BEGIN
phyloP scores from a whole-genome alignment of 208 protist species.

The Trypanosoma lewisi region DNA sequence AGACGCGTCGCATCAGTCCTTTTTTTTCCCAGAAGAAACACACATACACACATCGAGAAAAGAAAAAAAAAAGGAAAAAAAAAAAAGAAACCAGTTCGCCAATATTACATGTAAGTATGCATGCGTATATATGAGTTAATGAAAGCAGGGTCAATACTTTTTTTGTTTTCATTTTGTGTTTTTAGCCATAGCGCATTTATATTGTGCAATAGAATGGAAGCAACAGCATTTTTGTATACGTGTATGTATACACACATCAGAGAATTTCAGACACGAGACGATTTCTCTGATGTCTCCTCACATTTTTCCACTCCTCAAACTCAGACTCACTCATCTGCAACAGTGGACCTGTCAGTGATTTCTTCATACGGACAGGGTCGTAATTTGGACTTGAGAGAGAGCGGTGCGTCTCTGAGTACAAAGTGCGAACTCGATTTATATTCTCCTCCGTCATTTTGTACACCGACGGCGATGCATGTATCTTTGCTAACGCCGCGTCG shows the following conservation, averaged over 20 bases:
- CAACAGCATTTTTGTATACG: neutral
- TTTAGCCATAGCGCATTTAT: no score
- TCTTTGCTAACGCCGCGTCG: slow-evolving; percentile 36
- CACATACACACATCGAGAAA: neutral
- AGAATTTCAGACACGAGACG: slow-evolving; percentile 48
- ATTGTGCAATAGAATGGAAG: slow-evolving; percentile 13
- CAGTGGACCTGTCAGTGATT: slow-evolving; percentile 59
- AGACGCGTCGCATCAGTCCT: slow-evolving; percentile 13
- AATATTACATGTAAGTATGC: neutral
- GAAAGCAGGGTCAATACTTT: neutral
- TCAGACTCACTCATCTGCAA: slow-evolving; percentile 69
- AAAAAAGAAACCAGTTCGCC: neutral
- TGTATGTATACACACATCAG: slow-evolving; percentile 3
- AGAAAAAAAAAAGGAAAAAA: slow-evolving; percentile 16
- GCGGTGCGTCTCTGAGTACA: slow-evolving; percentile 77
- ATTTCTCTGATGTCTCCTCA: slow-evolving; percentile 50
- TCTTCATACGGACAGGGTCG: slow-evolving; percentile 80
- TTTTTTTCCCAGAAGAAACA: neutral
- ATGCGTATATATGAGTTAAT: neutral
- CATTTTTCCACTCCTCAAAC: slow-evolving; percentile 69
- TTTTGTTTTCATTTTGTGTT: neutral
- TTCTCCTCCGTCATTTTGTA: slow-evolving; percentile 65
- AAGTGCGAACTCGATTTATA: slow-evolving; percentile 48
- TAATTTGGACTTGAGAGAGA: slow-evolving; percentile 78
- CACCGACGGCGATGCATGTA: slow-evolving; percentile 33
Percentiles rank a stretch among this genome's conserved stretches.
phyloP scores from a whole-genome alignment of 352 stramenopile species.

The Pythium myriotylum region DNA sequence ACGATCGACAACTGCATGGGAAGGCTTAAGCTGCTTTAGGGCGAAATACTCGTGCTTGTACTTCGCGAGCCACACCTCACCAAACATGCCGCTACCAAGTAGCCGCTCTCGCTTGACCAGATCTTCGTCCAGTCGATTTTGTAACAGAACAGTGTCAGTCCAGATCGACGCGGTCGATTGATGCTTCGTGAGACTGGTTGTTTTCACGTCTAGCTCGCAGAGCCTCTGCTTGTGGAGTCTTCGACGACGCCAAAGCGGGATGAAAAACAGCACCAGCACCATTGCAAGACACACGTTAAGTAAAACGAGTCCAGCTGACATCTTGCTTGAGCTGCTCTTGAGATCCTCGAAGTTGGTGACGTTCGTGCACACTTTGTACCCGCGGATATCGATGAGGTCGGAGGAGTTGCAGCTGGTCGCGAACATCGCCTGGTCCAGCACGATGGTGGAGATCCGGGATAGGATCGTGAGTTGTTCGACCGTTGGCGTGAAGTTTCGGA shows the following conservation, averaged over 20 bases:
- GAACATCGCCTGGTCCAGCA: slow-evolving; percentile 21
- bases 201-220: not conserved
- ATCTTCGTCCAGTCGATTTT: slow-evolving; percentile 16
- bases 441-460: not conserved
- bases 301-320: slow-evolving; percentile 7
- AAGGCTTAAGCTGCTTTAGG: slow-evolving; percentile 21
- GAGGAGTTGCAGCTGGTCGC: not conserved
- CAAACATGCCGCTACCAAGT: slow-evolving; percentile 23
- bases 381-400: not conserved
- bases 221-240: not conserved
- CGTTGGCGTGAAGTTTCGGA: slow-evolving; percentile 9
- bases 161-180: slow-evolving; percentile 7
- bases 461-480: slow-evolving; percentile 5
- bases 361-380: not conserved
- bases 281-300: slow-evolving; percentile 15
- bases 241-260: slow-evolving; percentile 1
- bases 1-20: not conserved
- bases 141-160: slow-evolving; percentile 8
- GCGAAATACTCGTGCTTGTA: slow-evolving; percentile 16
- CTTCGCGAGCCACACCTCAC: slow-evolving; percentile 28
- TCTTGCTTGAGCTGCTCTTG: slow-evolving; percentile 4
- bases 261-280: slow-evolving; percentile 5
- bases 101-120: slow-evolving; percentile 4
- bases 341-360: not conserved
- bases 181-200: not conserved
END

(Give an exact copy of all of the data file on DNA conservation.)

phyloP scores from a whole-genome alignment of 208 protist species.

The Trypanosoma lewisi region DNA sequence AGACGCGTCGCATCAGTCCTTTTTTTTCCCAGAAGAAACACACATACACACATCGAGAAAAGAAAAAAAAAAGGAAAAAAAAAAAAGAAACCAGTTCGCCAATATTACATGTAAGTATGCATGCGTATATATGAGTTAATGAAAGCAGGGTCAATACTTTTTTTGTTTTCATTTTGTGTTTTTAGCCATAGCGCATTTATATTGTGCAATAGAATGGAAGCAACAGCATTTTTGTATACGTGTATGTATACACACATCAGAGAATTTCAGACACGAGACGATTTCTCTGATGTCTCCTCACATTTTTCCACTCCTCAAACTCAGACTCACTCATCTGCAACAGTGGACCTGTCAGTGATTTCTTCATACGGACAGGGTCGTAATTTGGACTTGAGAGAGAGCGGTGCGTCTCTGAGTACAAAGTGCGAACTCGATTTATATTCTCCTCCGTCATTTTGTACACCGACGGCGATGCATGTATCTTTGCTAACGCCGCGTCG shows the following conservation, averaged over 20 bases:
- CAACAGCATTTTTGTATACG: neutral
- TTTAGCCATAGCGCATTTAT: no score
- TCTTTGCTAACGCCGCGTCG: slow-evolving; percentile 36
- CACATACACACATCGAGAAA: neutral
- AGAATTTCAGACACGAGACG: slow-evolving; percentile 48
- ATTGTGCAATAGAATGGAAG: slow-evolving; percentile 13
- CAGTGGACCTGTCAGTGATT: slow-evolving; percentile 59
- AGACGCGTCGCATCAGTCCT: slow-evolving; percentile 13
- AATATTACATGTAAGTATGC: neutral
- GAAAGCAGGGTCAATACTTT: neutral
- TCAGACTCACTCATCTGCAA: slow-evolving; percentile 69
- AAAAAAGAAACCAGTTCGCC: neutral
- TGTATGTATACACACATCAG: slow-evolving; percentile 3
- AGAAAAAAAAAAGGAAAAAA: slow-evolving; percentile 16
- GCGGTGCGTCTCTGAGTACA: slow-evolving; percentile 77
- ATTTCTCTGATGTCTCCTCA: slow-evolving; percentile 50
- TCTTCATACGGACAGGGTCG: slow-evolving; percentile 80
- TTTTTTTCCCAGAAGAAACA: neutral
- ATGCGTATATATGAGTTAAT: neutral
- CATTTTTCCACTCCTCAAAC: slow-evolving; percentile 69
- TTTTGTTTTCATTTTGTGTT: neutral
- TTCTCCTCCGTCATTTTGTA: slow-evolving; percentile 65
- AAGTGCGAACTCGATTTATA: slow-evolving; percentile 48
- TAATTTGGACTTGAGAGAGA: slow-evolving; percentile 78
- CACCGACGGCGATGCATGTA: slow-evolving; percentile 33
Percentiles rank a stretch among this genome's conserved stretches.
phyloP scores from a whole-genome alignment of 352 stramenopile species.

The Pythium myriotylum region DNA sequence ACGATCGACAACTGCATGGGAAGGCTTAAGCTGCTTTAGGGCGAAATACTCGTGCTTGTACTTCGCGAGCCACACCTCACCAAACATGCCGCTACCAAGTAGCCGCTCTCGCTTGACCAGATCTTCGTCCAGTCGATTTTGTAACAGAACAGTGTCAGTCCAGATCGACGCGGTCGATTGATGCTTCGTGAGACTGGTTGTTTTCACGTCTAGCTCGCAGAGCCTCTGCTTGTGGAGTCTTCGACGACGCCAAAGCGGGATGAAAAACAGCACCAGCACCATTGCAAGACACACGTTAAGTAAAACGAGTCCAGCTGACATCTTGCTTGAGCTGCTCTTGAGATCCTCGAAGTTGGTGACGTTCGTGCACACTTTGTACCCGCGGATATCGATGAGGTCGGAGGAGTTGCAGCTGGTCGCGAACATCGCCTGGTCCAGCACGATGGTGGAGATCCGGGATAGGATCGTGAGTTGTTCGACCGTTGGCGTGAAGTTTCGGA shows the following conservation, averaged over 20 bases:
- GAACATCGCCTGGTCCAGCA: slow-evolving; percentile 21
- bases 201-220: not conserved
- ATCTTCGTCCAGTCGATTTT: slow-evolving; percentile 16
- bases 441-460: not conserved
- bases 301-320: slow-evolving; percentile 7
- AAGGCTTAAGCTGCTTTAGG: slow-evolving; percentile 21
- GAGGAGTTGCAGCTGGTCGC: not conserved
- CAAACATGCCGCTACCAAGT: slow-evolving; percentile 23
- bases 381-400: not conserved
- bases 221-240: not conserved
- CGTTGGCGTGAAGTTTCGGA: slow-evolving; percentile 9
- bases 161-180: slow-evolving; percentile 7
- bases 461-480: slow-evolving; percentile 5
- bases 361-380: not conserved
- bases 281-300: slow-evolving; percentile 15
- bases 241-260: slow-evolving; percentile 1
- bases 1-20: not conserved
- bases 141-160: slow-evolving; percentile 8
- GCGAAATACTCGTGCTTGTA: slow-evolving; percentile 16
- CTTCGCGAGCCACACCTCAC: slow-evolving; percentile 28
- TCTTGCTTGAGCTGCTCTTG: slow-evolving; percentile 4
- bases 261-280: slow-evolving; percentile 5
- bases 101-120: slow-evolving; percentile 4
- bases 341-360: not conserved
- bases 181-200: not conserved